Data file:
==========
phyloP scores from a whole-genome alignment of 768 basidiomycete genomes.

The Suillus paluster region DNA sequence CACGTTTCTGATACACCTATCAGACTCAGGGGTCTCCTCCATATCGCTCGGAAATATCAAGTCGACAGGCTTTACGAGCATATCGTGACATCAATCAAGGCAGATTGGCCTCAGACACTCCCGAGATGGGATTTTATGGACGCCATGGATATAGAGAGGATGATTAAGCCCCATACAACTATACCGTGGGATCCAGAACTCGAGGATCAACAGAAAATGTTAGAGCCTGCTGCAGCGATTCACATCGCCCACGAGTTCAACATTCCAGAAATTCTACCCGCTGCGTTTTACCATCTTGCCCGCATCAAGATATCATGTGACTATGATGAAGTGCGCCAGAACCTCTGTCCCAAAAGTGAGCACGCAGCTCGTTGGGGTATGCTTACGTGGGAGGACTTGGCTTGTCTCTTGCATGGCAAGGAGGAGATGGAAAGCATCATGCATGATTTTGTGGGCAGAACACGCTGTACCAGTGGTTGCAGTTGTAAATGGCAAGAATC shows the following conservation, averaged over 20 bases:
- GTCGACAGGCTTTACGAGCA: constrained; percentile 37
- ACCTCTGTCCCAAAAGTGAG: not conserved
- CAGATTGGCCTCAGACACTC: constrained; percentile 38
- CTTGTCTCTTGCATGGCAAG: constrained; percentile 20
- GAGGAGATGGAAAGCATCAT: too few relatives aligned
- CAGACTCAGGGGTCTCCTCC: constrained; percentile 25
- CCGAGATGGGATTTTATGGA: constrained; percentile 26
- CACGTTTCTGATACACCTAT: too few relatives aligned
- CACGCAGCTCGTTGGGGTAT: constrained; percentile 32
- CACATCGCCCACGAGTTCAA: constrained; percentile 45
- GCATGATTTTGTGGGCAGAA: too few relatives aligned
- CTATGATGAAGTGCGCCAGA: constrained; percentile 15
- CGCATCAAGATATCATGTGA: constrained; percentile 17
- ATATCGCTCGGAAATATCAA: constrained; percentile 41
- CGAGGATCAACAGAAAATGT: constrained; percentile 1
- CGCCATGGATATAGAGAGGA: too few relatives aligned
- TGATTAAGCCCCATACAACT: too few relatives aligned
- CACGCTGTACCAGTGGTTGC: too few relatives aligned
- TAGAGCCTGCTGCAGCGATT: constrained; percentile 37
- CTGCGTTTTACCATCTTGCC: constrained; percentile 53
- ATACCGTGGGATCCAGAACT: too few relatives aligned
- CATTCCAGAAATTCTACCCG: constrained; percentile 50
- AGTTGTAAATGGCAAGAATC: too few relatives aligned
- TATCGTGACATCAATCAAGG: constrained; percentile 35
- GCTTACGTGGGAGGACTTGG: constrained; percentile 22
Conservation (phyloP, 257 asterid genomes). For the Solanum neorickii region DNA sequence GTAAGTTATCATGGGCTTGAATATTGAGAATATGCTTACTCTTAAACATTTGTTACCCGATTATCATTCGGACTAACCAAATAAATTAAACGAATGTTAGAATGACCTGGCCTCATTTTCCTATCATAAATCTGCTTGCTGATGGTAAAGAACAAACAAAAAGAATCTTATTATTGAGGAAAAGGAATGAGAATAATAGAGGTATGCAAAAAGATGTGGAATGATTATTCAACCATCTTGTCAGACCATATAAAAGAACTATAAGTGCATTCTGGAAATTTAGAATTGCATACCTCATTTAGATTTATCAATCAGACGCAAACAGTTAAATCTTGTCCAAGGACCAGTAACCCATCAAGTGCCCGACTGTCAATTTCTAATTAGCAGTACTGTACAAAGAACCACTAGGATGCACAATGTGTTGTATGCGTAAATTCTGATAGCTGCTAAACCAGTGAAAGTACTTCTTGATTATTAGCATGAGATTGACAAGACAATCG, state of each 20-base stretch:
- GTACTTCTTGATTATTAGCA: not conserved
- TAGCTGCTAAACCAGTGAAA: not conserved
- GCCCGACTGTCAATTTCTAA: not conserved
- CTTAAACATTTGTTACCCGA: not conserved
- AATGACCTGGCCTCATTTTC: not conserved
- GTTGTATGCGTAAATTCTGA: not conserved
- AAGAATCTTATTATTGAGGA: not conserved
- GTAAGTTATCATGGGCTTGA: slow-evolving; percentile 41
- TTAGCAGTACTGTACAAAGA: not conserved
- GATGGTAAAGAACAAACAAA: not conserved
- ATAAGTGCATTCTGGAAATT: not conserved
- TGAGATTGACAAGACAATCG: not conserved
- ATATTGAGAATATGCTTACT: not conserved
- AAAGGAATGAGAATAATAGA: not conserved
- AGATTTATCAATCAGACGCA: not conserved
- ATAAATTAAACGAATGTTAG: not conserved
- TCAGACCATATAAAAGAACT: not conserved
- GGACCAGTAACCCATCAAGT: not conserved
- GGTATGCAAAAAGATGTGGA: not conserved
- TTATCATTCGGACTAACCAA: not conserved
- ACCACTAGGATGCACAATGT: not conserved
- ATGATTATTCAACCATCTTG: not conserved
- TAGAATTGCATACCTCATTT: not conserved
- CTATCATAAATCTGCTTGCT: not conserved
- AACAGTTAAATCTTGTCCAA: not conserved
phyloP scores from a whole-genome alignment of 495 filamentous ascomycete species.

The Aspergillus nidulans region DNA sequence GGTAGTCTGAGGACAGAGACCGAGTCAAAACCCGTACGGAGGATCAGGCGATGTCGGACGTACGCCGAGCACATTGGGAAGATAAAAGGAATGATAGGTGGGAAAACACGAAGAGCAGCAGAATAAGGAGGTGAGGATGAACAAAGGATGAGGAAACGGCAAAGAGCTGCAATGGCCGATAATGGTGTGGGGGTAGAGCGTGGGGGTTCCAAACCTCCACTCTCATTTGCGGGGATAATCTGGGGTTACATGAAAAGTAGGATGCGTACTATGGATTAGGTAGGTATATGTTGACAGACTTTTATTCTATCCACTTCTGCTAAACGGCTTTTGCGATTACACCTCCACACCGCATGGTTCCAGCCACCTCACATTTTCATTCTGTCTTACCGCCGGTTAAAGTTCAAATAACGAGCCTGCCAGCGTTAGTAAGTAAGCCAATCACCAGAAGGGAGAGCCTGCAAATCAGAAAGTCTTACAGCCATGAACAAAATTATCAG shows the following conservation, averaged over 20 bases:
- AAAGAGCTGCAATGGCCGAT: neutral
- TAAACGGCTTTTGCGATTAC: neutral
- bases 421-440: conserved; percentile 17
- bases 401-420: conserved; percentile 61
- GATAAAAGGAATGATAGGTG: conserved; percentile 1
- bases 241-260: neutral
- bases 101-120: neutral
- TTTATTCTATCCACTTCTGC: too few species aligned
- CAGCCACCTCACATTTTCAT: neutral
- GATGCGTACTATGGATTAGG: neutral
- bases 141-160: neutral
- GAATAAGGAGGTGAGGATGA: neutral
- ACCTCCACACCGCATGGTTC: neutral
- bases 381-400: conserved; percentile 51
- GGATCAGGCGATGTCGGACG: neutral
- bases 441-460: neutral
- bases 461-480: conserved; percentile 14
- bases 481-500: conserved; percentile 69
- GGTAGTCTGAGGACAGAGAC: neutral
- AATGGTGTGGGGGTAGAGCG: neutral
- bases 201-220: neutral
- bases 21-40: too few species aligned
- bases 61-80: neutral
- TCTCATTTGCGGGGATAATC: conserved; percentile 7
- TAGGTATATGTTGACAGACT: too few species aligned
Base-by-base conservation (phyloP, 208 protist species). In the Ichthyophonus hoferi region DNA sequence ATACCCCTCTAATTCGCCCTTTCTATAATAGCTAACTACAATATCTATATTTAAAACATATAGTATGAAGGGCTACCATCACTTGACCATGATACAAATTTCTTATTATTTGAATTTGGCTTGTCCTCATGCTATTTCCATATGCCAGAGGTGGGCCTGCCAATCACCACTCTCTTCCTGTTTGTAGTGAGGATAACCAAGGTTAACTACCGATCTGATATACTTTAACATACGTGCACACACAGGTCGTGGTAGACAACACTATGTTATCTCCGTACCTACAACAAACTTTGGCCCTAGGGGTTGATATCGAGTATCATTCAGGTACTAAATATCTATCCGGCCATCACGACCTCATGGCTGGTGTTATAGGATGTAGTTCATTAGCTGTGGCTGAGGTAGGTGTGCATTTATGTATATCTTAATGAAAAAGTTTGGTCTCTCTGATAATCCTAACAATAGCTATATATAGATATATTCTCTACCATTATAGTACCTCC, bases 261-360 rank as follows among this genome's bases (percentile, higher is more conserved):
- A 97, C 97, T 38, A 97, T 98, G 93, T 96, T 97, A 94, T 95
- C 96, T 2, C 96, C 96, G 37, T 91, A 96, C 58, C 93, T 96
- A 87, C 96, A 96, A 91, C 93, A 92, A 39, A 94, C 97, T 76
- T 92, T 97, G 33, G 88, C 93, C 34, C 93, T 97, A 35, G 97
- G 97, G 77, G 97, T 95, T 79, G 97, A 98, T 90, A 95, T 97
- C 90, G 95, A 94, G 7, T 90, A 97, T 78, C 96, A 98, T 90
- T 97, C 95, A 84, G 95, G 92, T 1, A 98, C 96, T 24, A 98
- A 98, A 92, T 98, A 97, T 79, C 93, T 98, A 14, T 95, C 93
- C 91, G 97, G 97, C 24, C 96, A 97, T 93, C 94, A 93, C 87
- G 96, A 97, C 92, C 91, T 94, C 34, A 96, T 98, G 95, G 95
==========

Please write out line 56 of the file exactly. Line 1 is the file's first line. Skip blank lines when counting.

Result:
- AAAGAGCTGCAATGGCCGAT: neutral